Long coined the name for the Troy band, “the Sound of the South,” in 1965. Under his baton, the band transformed halftime into showtime.

18 MAY 2015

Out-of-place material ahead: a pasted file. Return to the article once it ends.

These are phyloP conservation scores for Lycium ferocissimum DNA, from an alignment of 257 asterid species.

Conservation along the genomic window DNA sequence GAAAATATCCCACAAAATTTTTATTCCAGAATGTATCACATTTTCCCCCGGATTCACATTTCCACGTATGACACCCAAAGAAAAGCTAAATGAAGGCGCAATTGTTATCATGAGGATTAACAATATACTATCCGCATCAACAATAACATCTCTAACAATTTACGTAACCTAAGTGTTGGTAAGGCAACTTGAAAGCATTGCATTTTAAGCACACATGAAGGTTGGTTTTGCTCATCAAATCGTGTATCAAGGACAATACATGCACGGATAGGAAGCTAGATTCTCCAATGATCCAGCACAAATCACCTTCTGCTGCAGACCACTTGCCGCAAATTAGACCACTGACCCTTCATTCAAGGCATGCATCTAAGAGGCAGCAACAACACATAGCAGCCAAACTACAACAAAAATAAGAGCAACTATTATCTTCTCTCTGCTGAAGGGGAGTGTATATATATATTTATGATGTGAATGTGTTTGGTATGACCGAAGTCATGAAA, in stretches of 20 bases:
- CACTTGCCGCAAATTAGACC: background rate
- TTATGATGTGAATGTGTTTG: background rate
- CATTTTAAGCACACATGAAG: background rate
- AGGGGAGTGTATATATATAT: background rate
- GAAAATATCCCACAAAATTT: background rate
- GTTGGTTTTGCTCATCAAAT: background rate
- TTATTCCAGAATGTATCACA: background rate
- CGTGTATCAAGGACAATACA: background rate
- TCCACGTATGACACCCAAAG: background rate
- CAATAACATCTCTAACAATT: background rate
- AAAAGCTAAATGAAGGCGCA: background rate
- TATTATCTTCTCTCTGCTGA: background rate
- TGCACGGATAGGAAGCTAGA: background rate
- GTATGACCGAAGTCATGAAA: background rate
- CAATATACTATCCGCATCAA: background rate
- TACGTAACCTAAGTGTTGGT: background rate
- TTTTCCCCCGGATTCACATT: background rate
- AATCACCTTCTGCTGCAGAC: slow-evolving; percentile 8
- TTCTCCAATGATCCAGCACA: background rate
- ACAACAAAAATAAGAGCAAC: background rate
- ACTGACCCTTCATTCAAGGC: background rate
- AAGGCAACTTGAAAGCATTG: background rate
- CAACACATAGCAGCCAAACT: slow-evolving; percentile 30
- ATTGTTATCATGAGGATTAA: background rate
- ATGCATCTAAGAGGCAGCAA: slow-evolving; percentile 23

During his Troy tenure, his Sound of the South performed in venues across America, including bowl games and four presidential inaugurations. “President Nixon walked up to me, extended his hand, and said, ‘Hi, I’m Richard Nixon,’ – like I wouldn’t know this?” Long chuckles. A native of Guntersville, Long’s first musical gig came in 1944 when his high school band teacher was drafted into the army. The principal asked the teenage trumpet player to lead fellow musicians until a replacement was named. Long had his calling, but so did Uncle Sam. He, too, joined the Army the day after high school graduation, performing in military bands in the company of Bob Hope, Jack Benny and stars of the 1940s. After the service, he studied to become a lawyer, but not for long. Music beckoned and so did a job as band director in Oneonta, where he met a student color guard member. Goodbye law degree. Hello, music career and hello, Mary Lynn. “I owe everything to this wonderful girl,” he smiles, glancing at his wife of 65 years. Long’s wife recalls, “He was the director; I carried the American flag in his band,” and she adds with a laugh, “John received permission from the principal and my parents to take me to church.” They married in the spring of 1949. He also led high school bands in Ft. Payne and then Robert E. Lee in Montgomery before assuming his Troy University legacy. “I was fortunate to work with great men like Dr. Adams and Dr. Hawkins,” he says. President Hawkins adds, “Dr. Long is a teacher first, but Troy alumni in all fields, from medicine to business to law, have benefited from his wisdom. He is an institution within an institution.” And he is the master of what acquaintances call “Longisms.” “He had so many quotable quotes, we would repeat them to our own kids through the years,” recalls former band student and Troy University Chief of Police, John McCall. Some favorites: “There’s only one job you